La Trobe
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BECLIN1: Protein Structure, Function and Regulation

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journal contribution
posted on 22.07.2021, 05:03 by Sharon TranSharon Tran, Walter FairlieWalter Fairlie, Erinna LeeErinna Lee
BECLIN1 is a well-established regulator of autophagy, a process essential for mammalian survival. It functions in conjunction with other proteins to form Class III Phosphoinositide 3-Kinase (PI3K) complexes to generate phosphorylated phosphatidylinositol (PtdIns), lipids essential for not only autophagy but other membrane trafficking processes. Over the years, studies have elucidated the structural, biophysical, and biochemical properties of BECLIN1, which have shed light on how this protein functions to allosterically regulate these critical processes of autophagy and membrane trafficking. Here, we review these findings and how BECLIN1’s diverse protein interactome regulates it, as well as its impact on organismal physiology.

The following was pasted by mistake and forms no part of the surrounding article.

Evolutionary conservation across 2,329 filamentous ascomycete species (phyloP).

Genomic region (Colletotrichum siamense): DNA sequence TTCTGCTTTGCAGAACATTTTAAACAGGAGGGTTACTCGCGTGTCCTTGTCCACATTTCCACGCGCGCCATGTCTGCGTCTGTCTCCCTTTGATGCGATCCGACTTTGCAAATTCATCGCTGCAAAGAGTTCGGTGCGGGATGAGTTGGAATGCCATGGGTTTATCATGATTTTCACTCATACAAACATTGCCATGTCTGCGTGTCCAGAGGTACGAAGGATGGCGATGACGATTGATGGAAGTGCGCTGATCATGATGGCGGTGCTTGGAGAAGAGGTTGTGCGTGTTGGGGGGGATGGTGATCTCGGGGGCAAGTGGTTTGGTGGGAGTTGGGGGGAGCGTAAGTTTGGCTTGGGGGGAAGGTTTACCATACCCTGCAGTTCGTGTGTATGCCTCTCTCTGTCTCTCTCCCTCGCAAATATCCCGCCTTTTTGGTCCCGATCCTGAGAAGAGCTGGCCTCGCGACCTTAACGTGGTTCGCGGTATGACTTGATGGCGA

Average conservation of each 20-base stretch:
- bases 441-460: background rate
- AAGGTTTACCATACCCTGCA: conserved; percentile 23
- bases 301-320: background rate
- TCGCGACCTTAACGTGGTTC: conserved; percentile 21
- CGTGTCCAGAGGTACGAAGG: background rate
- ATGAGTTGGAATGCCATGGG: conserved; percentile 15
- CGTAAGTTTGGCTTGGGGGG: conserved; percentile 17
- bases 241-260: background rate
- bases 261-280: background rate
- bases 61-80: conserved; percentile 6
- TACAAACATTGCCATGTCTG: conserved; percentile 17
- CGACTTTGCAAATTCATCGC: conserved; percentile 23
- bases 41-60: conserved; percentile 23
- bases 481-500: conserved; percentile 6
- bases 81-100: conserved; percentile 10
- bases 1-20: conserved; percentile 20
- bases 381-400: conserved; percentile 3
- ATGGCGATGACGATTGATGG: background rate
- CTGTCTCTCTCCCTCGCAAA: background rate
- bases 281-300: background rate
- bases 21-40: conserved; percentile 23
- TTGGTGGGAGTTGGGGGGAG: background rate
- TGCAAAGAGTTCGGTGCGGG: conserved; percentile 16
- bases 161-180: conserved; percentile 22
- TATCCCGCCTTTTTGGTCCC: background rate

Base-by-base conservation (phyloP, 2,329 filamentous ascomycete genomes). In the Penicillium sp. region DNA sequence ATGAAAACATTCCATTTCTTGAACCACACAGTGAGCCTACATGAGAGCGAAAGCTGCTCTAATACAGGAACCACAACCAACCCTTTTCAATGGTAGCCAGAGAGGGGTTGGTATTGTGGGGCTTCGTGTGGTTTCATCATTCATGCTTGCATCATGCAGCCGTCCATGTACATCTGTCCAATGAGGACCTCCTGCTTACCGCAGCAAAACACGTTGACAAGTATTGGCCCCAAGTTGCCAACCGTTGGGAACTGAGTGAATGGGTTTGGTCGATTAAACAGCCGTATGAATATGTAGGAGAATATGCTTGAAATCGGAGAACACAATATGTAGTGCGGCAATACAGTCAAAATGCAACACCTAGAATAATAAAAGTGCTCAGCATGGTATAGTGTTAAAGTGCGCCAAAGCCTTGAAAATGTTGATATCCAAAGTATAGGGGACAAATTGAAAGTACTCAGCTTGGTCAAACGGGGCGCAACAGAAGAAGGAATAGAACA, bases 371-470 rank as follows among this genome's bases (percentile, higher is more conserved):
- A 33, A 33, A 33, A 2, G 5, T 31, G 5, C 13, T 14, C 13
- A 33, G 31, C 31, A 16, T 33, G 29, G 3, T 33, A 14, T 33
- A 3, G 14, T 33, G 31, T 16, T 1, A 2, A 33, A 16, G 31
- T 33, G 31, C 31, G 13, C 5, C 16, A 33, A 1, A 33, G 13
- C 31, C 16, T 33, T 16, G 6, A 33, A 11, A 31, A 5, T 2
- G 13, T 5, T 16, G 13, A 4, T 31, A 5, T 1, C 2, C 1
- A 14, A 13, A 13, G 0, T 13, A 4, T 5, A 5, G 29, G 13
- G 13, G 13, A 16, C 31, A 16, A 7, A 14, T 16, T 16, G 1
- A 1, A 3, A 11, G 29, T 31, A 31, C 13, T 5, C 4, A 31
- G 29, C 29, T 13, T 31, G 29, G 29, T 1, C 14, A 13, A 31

Funding

E.F.L. is a recipient of fellowships from the Australian Research Council (Future Fellowship FT150100212) and the Victorian Cancer Agency (Mid-Career Fellowship MCRF19045). S.T. is a recipient of a La Trobe University Graduate Research Scholarship/Research Training Program Scholarship.

History

Publication Date

01/06/2021

Journal

CELLS

Volume

10

Issue

6

Article Number

ARTN 1522

Pagination

16p.

Publisher

MDPI

ISSN

2073-4409

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